Cristiano Ronaldo raced toward the corner flag, tapping his chest twice before pointing his fingers high into the stands. This was another rendition of the celebration we'd seen roughly 300 times before, but concurrently, it felt a little different.
In contrast to those that had recently gone before it, Ronaldo's charge to the corner flag was faster. His roar was more forceful. The look of delight was greater. A fist pump was added to the routine.
This felt like a point being made.
Seconds earlier, Karim Benzema picked up a loose ball ahead of the halfway line and fed Ronaldo, moving infield from the left. The Portuguese's first touch with the outside of his right boot was velvet; the second with his left wrong-footed his opponent; the third with his right scorched into the top-right corner.
Three minutes on the clock, 1-0.
Between the ball's first contact with Ronaldo's boot and its contact with the netting, only 3.13 seconds had passed. In those 3.13 seconds, the Real Madrid star covered 15 yards with only two touches, blazed a path through a pair of Athletic Bilbao defenders and let fly with one of those shots that sees his lower leg operate like a piece of high-impact machinery testing the ability of a new three-door hatchback to resist impact with a pole and meet European Union car-safety standards.
This was peak Ronaldo, and he knew it. His team-mates knew it.
Everyone knew it.
Once the celebration was complete and those inside the Bernabeu were back in their seats, immediately it struck you that what you'd just witnessed had felt like a flashback.
In more ways than one too.
In style, this was the sort of athletic and swagger-laced move that has increasingly felt like a lost art in the Portuguese. Since his highlight-rich run in the 2013-14 Champions League campaign, Ronaldo has been markedly different and has come to be associated with lesser adjectives. Indeed, jaw-dropping has been downgraded to efficient; unplayable has become simply elite; bazooka has become hunting rifle.
This has all been part of an evolutionary period for Ronaldo, an inevitable phase all athletes experience. In it, the 31-year-old has largely maintained his staggering numbers, yet the manner of their accumulation has been less remarkable. For the first time in his Real Madrid career, Ronaldo has had limitations placed upon him, time the simple reason. It's meant his excellence has had to carry an altered essence: one-touch finishing, clever movement and exacting trailing runs. Penalty-area savvy.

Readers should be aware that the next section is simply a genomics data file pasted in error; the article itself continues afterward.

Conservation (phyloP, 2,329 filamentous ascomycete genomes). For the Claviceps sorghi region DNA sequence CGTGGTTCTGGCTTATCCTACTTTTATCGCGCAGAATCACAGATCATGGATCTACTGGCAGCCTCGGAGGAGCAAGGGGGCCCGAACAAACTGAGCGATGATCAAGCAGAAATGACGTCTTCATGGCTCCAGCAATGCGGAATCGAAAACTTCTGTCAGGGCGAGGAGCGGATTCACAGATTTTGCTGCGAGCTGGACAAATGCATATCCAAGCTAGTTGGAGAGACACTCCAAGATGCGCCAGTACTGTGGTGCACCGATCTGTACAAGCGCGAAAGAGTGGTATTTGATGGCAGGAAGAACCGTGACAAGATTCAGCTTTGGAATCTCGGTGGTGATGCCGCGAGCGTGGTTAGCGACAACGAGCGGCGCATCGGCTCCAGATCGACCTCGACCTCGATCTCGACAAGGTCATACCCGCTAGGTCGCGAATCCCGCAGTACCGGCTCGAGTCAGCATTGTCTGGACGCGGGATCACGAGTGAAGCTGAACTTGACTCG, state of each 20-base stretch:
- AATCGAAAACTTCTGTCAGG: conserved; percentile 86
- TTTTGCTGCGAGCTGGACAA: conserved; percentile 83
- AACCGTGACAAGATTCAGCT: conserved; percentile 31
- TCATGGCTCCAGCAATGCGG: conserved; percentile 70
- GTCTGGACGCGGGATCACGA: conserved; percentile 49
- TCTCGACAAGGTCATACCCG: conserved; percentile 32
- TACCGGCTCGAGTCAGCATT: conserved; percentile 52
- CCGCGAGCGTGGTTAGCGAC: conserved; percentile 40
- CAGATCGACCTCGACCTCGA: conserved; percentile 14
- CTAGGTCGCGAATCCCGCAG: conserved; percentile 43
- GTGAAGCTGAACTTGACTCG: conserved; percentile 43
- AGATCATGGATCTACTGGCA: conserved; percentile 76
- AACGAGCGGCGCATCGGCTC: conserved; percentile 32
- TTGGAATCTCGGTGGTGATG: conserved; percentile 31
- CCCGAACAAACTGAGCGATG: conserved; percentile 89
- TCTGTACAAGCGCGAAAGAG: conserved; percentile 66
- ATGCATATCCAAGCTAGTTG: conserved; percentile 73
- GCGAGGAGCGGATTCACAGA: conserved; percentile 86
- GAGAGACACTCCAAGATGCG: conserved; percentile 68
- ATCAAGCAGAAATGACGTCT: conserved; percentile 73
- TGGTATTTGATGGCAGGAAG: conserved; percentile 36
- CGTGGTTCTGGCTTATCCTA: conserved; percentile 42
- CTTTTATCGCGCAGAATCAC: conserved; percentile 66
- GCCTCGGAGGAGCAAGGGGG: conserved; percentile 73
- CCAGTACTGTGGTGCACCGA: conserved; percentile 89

Saturday's opener against Athletic was almost teleportation back to pre-evolution Ronaldo. And the identity of the opponent was significant too.
Entering Saturday's clash, Ronaldo had 19 league goals for the season and 30 in all competitions, but a flat-track-bully tag was beginning to carry weight. Of his 19 league goals, eight had come against an awful Espanyol and only two had come against teams in the top half of the table. In the Champions League, all 11 came against the Group A whipping boys, Shakhtar Donetsk and Malmo.
Here, though, he was at the heart of the decisive moments in a critical encounter. With his time-warp opener, he broke it open; with a well-taken second, he ended it.
Ronaldo's performance went beyond just goals, however.
Earlier in the season, when Real Madrid were losing their way and taking on a muddled identity, there was a detachment between the Portuguese and his team-mates. Emotionally, he looked despondent and uneasy; tactically, it was as if he were working to a different blueprint.
In a forward setup that lacked clarity under Rafa Benitez, Ronaldo (and Benzema and Gareth Bale) seemed intent on getting in behind and getting in behind only. Pressed up against the opposition's defensive line, he rarely presented himself as an option to his midfielders. He rarely gave them an outlet. He seemed almost disinterested in interplay.
The result was a system so disjointed it bordered on being a 6-0-4 if ever Madrid's midfielders had to come deep to collect possession (you can read a tactical analysis here).
But Saturday couldn't have been more different.
Instead of playing as a secondary striker, Ronaldo genuinely occupied the left wing for the first time all season. "We were looking for that," admitted Zinedine Zidane afterward. Out wide, the three-time Ballon d'Or winner was consistently an outlet when Madrid won possession; once that possession was established and controlled, he was involved—presenting, passing, linking up, directing and creating.
This was a glimpse of the old Ronaldo, the numbers backing up the visuals and sensations. In total, he racked up 60 touches and 43 passes against Athletic, per WhoScored.com; when Madrid fell apart systematically against Paris Saint-Germain, Sevilla, Barcelona, Valencia and Villarreal, those numbers were 43 and 34, 45 and 32, 44 and 29, 40 and 34, and 47 and 33 respectively.
Ronaldo's goals said much, but the performance as a whole might have said more.
"Red-hot," said Marca of the Portuguese. "Firing on all cylinders again."
It did feel like that, like old times.
"You are here to assess if he is doing well or not," said Zidane. "But today he once again showed that he is, I don't know if I can say it, doing f-----g well."